|Course code: 177101||Subject title: PHILOSOPHY AND THEORY OF LAW|
|Credits: 6||Type of subject: Basic||Year: 1||Period: 1º S|
|URDANOZ GANUZA, JORGE (Resp)|
BASIC / PHILOSOPHY.
Concept of Law, Juridical Norm, Theories of Justice, Democracy, Human Rights.
C.G.1.- Analysis and synthesis
C.G.16.- Autonomous learning
C.G.2.- Organization and planning
C.G.22.- Capacity of reasoning and reflection
CE a8 Capacity of legal relationship and argumentation.
CE a9 Capacity of legal reasoning and basic juridical reflection.
CE a1 Capacity to read and to interpret basic legal texts
CE a5 Capacity to examine and to summarize basic legal questions.
|Methodology - Activity||Classroom hours||Non classroom hours|
|Exams, evaluation tests||02|
|Computer Skills for Lawyers On-line Course||04||10|
|Lectures||CG1, CG2, CG22, CEa9.|
|Practice||CG1, CG2, CG22, CEa9.|
|Reading||CG1, CG16, CG2, CG22, CEa1, CEa5.|
|Individual study||CG1, CG16, CG2, CG22, CEa9.|
|Exams, evaluation tests||CG1, CG22, CEa5.|
|Individual classes||CG2, CEa8.|
|Computer Skills for Lawyers On-line Course||CG16, CG2.|
|Learning outcomes||Evaluation method||Weight (%)|
|R142, R145, R160, R161, R16, R44, R1, R96, R135, R118, R19, R43, R105.||Attendance and participation in Lectures and practical exercises.||10%|
|R40, R20, R142, R145, R160, R137, R161, R16, R44, R1, R96, R135, R118, R19, R43, R105.||Papers throughout the semester.||35%|
|R145, R160, R161, R16, R44, R1, R135, R118, R19, R105, R43.||Final test.||50%|
|R137.||On line course evaluation.||5%|
The existence of the law has always been a matter of philosophical reflection. Which are the differences between law and justice? What requirements must observe a particular obligation to be considered "law"? Which are the differences between law and other normative orders, as tradition or religious faith? Which must be the foundation of the laws? Is it possible to disobey an unfair law?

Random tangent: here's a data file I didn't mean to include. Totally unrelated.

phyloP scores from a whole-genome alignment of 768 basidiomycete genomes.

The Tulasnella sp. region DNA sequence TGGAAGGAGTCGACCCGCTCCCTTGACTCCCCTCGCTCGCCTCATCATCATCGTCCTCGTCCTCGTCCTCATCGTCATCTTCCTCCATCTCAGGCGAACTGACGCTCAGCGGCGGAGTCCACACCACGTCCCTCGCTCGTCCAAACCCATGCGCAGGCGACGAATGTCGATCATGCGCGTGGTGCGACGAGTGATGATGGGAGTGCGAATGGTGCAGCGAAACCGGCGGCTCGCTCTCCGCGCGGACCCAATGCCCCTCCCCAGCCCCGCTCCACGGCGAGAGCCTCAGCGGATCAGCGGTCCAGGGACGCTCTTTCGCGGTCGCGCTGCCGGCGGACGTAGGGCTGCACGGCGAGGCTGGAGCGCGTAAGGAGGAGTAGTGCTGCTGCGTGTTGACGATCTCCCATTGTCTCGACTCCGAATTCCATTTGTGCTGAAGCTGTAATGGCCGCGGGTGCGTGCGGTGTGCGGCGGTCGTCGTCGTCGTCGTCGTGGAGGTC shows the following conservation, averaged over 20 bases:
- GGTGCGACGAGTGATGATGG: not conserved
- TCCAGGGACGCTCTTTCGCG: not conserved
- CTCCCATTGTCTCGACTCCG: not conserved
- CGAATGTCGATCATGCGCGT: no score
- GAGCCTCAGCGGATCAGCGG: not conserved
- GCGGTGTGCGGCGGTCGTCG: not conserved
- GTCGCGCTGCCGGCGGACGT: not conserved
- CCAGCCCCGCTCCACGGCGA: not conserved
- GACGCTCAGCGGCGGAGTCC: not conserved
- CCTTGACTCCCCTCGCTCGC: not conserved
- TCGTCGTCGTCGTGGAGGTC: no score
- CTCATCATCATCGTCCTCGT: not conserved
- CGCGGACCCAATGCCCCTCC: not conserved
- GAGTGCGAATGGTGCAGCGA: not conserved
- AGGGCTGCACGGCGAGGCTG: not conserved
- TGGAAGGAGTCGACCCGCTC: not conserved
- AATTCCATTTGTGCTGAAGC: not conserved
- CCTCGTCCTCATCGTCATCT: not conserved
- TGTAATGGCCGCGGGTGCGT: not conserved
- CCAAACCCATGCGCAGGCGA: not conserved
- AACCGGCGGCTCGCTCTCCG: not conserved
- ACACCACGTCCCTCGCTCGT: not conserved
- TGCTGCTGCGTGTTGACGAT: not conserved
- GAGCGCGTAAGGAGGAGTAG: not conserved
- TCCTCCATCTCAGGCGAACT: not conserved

Philosophy and theory of law deals with these issues and many others. Since it is a philosophical discipline, its distinctive feature is precisely its radicalism. It does not examine the surface of the legality or the mere existence of legal codes, but questions its origin, its meaning, its foundation, its possibilities for improvement, etc.
The course is organized around six major modules which include some of the big questions of the reflection about law. Each of those modules originates many other contents.
1 - What is law? Fundamentals of Theory of Law.
Rules, their structure and classes. Rules and principles. Primary and secondary rules. The logic of law. Vagueness, imprecision and other formal properties.
2 - Is there any moral content in law? Law, Morality and Religion.
Law, morality, religion and social traditions. Natural law, positivism. Formalism, realism, normativism.
3 - Is it compulsory to obey the law? The matter of dissent.
Law and justice. Obedience to law. Theories of civil disobedience. Voluntarism and the hypothesis of consent. Legal utilitarianism. Kantian perspective.
4 - Is punishment justified? If so, what punishment is fair? Why?
Penal proportionality. Neutrality of the law. Paternalism and protectionism. The liberal theory. Dignity and authority.
5 - Should judges interpret law? How?
The problem of argumentation and the role of the judge. The legal argument. Rights and democracy.
6 - Law, Theory of Democracy and Human Rights.
Human rights. Law, sovereignty and cosmopolitanism. The role of values. Legal and political constitutionalism.
There is not an official textbook for the subject. The notes taken in class should be sufficient to pass the final test in January.
Secondary bibliography will be provided every day with each topic. You should use that bibliography to prepare your final paper.
You can use the following books as an introduction to the course:
- Philosophy of Law: a very short introduction. Raymond Wacks. Oxford University Press, 2006.
- Arguing About Law, Aileen Kavanagh and John Oberdiek. Routledge, 2009
Mondays 5-7 pm.
Fridays 3-5 pm.
Arrosadia campus, UPNA, Pamplona.